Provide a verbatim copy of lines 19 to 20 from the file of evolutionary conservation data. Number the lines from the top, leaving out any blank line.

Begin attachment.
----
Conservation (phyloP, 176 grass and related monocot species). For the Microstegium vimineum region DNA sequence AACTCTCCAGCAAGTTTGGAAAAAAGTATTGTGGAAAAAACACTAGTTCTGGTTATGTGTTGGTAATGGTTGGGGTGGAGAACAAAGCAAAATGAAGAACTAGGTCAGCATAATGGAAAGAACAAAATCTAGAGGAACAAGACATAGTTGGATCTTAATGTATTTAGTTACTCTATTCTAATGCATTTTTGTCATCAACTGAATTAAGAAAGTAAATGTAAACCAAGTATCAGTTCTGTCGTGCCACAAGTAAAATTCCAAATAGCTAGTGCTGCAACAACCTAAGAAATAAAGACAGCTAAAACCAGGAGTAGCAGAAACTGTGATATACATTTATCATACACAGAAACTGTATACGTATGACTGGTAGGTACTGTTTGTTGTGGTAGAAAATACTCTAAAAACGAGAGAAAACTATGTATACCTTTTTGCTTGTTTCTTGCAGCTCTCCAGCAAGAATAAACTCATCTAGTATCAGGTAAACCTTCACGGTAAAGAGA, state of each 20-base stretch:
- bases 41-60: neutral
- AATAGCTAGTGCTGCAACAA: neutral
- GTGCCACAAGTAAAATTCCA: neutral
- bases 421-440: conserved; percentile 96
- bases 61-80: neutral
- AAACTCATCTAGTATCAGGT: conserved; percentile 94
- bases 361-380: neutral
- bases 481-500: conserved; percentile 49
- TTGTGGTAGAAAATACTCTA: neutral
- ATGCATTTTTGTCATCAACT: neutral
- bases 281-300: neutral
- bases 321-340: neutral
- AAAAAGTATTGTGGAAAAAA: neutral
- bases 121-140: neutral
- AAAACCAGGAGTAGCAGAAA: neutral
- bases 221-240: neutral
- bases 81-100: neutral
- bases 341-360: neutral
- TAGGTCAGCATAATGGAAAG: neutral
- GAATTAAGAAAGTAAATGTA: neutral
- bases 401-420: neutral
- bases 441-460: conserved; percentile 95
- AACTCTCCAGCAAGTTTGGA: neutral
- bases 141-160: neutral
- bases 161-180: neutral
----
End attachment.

- bases 341-360: neutral
- TAGGTCAGCATAATGGAAAG: neutral